TWISP — The styles and significance of the works of two men who photographed American Indians will be compared at a talk at 7 p.m. on Friday at the Methow Valley Community Center in Twisp.
Frank Matsura was a Japanese immigrant who photographed Colville Indian tribal members in the early 1900s. Edward S. Curtis is well-known for his work documenting Indians, and worked nationwide from 1907 to 1930.
Their works will be compared in “Shadow Men — Curtis & Matsura,” presented by Michael Holloman, of Pullman.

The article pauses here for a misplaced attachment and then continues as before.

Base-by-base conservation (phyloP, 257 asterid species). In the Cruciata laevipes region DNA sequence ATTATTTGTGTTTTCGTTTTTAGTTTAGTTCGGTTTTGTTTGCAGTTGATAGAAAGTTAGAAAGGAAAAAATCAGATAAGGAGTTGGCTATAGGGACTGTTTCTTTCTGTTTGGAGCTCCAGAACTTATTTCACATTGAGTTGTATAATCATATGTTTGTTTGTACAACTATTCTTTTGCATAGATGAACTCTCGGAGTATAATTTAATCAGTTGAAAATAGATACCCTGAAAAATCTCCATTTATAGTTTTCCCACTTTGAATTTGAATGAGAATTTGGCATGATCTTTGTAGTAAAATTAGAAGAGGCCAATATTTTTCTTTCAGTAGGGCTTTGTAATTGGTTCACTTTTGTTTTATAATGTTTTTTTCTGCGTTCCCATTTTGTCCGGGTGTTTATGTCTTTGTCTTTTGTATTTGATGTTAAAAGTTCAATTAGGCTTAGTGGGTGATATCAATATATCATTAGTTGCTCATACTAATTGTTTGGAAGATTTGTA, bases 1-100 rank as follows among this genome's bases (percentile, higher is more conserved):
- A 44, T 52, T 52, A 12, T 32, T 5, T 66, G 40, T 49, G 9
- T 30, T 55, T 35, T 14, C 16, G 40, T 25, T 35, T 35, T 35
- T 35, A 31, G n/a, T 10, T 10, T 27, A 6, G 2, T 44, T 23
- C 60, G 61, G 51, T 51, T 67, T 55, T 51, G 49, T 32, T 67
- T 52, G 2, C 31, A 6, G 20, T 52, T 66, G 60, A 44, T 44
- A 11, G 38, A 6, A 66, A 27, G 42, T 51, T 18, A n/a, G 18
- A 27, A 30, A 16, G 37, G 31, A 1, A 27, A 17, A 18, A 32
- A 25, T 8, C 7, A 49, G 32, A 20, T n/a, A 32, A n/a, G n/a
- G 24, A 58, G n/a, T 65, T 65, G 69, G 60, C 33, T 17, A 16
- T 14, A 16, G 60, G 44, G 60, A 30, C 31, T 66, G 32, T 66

Holloman is a member of the Confederated Tribes of the Colville Reservation, and director of the Plateau Center for American Indian Studies at Washington State University.
He has lectured for the Washington State Commission for the Humanities and served as an associate professor of fine arts at Seattle University.
This is the second in a series of presentations this year honoring Matsura 100 years after his death. The Okanogan County Historical Society, which has over 700 of Matsura’s glass plate negatives, is hosting the series.